Anonymous's blow to the Russian central bank, will it be true?

The hacktivist collective, openly siding in favor of Ukraine and against Vladimir Putin, has promised the publication of 35,000 files. Only the leak, perhaps, can prove it. Published on 24 March 2022 by Valentina Bernocco In the cyberwar that accompanies the most dramatic real war, Anonymous scores a coup: the hacktivist collective, openly aligned against Vladimir Putin, has entered the systems of the Russian central bank. Or so the claim posted on Twitter claims. The news of the hacking carried out by Anonymous has already gone around the world, a few hours after the tweet in which the group announced that by Saturday morning the 35,000 files intercepted will also be published, some of which contain "secret agreements".

The previous attack claimed by Anonymous, namely the hacking of the computer systems of Nestlé, dates back only two days ago. A punitive mission, resulting from the multinational's choice not to immediately withdraw its products from the shelves of large-scale distribution in Russia. The collective said it stole 10GB of data containing confidential company information, passwords, names and email addresses of Nestlé's customers.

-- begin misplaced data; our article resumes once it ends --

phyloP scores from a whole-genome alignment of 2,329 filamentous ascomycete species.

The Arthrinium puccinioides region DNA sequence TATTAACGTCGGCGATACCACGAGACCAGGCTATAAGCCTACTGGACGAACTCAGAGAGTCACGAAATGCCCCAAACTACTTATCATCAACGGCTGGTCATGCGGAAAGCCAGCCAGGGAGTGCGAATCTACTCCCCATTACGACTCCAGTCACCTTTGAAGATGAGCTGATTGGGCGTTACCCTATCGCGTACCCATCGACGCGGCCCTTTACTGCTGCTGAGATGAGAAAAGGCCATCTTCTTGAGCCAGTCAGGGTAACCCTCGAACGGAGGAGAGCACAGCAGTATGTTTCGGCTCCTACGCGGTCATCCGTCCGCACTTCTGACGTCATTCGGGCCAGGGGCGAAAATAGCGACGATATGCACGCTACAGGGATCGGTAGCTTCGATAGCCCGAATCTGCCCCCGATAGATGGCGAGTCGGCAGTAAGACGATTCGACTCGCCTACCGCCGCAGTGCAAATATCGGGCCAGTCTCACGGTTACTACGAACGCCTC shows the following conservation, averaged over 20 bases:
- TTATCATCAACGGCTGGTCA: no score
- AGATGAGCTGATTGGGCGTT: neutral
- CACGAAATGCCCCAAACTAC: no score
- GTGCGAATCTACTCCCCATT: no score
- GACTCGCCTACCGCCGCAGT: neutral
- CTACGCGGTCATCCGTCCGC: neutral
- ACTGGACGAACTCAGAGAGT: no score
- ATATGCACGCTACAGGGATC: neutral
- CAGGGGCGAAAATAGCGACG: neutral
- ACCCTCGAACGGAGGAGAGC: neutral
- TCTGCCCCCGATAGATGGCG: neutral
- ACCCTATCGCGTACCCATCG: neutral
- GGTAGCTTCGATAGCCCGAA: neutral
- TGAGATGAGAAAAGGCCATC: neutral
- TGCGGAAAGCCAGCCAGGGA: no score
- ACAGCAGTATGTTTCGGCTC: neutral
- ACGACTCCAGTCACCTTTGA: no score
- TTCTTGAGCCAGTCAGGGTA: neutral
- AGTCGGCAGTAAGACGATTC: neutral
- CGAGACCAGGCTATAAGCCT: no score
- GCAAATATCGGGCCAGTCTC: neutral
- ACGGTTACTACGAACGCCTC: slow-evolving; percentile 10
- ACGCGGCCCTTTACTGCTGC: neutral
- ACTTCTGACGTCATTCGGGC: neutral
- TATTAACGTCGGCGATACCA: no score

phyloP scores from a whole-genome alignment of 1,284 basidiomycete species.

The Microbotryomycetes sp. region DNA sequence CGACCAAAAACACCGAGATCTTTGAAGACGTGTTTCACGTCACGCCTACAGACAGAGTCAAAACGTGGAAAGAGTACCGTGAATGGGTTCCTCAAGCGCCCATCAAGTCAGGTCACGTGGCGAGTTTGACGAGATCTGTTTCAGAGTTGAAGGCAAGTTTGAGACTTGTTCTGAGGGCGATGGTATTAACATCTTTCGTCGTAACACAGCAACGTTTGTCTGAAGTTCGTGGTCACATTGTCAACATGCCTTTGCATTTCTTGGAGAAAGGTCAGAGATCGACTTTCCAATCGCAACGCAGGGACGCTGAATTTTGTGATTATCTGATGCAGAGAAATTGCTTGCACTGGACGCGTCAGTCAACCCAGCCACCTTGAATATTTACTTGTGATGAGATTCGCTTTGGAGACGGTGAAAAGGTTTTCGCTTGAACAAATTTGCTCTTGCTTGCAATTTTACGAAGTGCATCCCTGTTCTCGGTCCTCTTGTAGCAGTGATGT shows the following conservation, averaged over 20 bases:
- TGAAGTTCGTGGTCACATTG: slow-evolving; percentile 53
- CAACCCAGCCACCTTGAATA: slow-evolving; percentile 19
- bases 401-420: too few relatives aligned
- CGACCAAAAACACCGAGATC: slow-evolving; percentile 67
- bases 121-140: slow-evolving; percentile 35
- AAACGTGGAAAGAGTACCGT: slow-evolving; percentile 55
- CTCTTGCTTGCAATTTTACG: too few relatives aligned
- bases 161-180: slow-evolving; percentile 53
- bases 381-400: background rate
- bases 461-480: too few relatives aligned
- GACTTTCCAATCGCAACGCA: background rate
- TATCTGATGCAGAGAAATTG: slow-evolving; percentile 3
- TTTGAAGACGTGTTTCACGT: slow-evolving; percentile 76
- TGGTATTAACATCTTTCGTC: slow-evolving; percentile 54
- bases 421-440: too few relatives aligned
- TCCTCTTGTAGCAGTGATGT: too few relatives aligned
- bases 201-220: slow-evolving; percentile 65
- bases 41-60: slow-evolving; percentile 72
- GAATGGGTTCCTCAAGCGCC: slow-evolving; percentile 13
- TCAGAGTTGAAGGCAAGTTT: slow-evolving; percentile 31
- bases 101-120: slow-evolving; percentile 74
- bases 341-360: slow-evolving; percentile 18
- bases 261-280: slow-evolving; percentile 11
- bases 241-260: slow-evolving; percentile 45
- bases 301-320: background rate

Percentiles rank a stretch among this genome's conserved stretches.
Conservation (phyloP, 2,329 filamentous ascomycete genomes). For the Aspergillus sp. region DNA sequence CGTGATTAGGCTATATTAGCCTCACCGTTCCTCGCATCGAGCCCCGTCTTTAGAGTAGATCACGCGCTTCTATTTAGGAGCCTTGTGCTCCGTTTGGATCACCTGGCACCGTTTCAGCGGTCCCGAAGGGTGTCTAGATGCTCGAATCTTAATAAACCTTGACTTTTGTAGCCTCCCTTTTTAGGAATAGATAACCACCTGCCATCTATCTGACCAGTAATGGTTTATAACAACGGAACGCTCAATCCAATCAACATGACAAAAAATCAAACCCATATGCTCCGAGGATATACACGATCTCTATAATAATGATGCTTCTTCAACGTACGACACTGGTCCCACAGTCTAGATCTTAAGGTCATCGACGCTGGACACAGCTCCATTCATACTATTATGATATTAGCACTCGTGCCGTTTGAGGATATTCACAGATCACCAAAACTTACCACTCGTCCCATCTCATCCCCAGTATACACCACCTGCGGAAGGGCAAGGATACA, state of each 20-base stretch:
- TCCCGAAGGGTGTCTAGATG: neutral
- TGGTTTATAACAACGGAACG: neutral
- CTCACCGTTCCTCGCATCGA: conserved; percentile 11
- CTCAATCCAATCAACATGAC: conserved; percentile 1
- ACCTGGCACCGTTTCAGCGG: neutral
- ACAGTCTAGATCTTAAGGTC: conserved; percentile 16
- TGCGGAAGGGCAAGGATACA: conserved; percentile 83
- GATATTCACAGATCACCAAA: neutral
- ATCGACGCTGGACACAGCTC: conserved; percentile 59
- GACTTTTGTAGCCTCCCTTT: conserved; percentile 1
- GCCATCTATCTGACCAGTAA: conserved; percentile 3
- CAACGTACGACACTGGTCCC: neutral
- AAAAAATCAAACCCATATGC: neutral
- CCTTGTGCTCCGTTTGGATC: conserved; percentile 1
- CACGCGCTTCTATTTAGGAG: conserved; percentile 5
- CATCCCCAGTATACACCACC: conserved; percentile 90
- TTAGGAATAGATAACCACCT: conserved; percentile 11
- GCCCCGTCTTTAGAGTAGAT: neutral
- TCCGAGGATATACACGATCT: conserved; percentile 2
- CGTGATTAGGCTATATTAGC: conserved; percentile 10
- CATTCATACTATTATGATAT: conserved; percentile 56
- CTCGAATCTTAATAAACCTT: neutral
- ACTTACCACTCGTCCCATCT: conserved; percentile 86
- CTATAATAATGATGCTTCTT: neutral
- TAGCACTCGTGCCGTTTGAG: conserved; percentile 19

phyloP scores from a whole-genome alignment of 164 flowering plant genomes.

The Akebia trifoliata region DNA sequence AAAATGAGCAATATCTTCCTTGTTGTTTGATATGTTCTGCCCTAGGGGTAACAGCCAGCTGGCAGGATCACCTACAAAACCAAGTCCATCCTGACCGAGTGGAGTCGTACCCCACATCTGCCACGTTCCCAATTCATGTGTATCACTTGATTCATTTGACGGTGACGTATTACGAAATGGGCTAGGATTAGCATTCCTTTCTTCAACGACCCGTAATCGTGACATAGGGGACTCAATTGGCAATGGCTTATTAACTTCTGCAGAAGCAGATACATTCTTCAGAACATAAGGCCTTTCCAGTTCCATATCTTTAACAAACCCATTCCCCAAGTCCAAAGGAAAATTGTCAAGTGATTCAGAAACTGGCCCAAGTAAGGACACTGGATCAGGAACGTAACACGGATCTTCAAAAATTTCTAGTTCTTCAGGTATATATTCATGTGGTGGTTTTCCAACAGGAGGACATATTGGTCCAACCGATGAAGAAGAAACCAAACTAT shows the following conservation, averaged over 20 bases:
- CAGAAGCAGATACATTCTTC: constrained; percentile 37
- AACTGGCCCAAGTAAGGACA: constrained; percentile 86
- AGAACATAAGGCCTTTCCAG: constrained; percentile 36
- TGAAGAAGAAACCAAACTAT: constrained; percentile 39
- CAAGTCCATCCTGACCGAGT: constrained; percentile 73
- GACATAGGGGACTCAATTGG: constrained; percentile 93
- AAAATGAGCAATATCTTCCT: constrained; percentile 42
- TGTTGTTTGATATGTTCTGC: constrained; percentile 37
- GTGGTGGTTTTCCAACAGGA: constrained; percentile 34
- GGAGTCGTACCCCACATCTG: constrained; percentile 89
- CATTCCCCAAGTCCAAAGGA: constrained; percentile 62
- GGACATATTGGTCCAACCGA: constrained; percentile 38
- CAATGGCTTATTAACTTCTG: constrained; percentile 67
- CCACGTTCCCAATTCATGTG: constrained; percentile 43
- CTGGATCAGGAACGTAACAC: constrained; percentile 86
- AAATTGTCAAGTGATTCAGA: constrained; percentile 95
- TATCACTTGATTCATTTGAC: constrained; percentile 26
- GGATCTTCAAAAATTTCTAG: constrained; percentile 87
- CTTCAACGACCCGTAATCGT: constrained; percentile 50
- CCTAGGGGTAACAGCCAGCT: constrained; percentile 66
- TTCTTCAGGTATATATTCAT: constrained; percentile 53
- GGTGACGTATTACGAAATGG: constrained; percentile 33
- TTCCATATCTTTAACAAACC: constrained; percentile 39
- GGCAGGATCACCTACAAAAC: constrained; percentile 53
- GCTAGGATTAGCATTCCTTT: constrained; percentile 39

However, the latter denied having suffered any computer breach, explaining that such data had been published by mistake as early as February. Investigations conducted by Cybernews have found that the Nestlé files published online by Anonymous are actually 5.7 GB, and not 10 GB as claimed. In the meantime, the company has announced that it has stopped importing and exporting and advertising activities in Russia.

Anonymous's claim on Twitter

Cyberwar between propaganda and truth It remains to be seen whether the alleged cyber attack on the Russian central bank really happened, and the possible leak of the 35 thousand files, announced by Anonymous, could perhaps prove it. resignation). The general impression is that cyberwar is also moving forward between truths and propaganda lies or tactics, as is the much more dramatic real war that is ravaging Ukrainian cities and its people. The digital conflict sees both sides engaged between cyber espionage, DDoS attacks, ransomware and online disinformation based on fake news, deep fakes and the engagement of complicit propaganda voices also through TikTok.

The Russian operation, for which the collective also launched the hashtag #Oprussia, already includes violations of the Russian websites of Auchan, Decathlon and Leroy Merlin. Furthermore, the hacktivists are trying to break through the Kremlin's censorship wall by sending SMS to Russian users and for the same purpose, according to the claims, thousands of printers located in Russian territory have been hacked to print counter-propaganda documents.

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